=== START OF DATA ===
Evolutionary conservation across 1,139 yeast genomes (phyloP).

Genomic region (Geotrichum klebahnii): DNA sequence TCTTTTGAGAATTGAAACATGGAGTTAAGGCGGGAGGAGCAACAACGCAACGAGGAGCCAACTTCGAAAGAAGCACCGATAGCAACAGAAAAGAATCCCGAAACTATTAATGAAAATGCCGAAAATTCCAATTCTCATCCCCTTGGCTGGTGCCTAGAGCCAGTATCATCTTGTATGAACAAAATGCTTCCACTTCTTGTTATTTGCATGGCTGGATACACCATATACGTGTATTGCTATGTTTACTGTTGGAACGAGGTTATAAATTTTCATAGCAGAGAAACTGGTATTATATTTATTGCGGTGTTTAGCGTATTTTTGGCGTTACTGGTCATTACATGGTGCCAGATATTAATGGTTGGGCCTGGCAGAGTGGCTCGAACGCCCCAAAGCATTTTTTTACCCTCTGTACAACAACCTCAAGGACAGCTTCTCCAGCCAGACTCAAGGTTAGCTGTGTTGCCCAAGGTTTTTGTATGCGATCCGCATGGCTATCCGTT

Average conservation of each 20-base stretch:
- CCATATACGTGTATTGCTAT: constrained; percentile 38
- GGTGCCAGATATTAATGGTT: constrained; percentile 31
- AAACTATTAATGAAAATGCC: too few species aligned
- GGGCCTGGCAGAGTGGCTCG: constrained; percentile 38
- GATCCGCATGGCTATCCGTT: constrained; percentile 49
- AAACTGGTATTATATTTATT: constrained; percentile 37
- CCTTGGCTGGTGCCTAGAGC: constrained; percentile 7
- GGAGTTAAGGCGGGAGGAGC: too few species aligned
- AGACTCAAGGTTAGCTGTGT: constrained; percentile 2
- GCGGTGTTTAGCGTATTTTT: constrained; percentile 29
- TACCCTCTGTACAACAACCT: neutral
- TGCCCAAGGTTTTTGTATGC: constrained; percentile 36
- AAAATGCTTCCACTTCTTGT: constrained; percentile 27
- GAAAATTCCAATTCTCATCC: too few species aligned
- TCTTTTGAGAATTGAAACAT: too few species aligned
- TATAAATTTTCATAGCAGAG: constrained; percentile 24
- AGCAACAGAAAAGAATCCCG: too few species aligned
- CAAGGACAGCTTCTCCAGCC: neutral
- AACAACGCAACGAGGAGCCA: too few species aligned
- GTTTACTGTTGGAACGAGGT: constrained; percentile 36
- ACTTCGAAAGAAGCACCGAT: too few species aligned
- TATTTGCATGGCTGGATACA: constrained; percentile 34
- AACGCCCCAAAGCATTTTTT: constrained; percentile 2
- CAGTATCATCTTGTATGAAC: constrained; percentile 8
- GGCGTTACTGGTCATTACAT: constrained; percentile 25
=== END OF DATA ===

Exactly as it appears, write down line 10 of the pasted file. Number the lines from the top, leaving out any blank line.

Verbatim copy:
- CCTTGGCTGGTGCCTAGAGC: constrained; percentile 7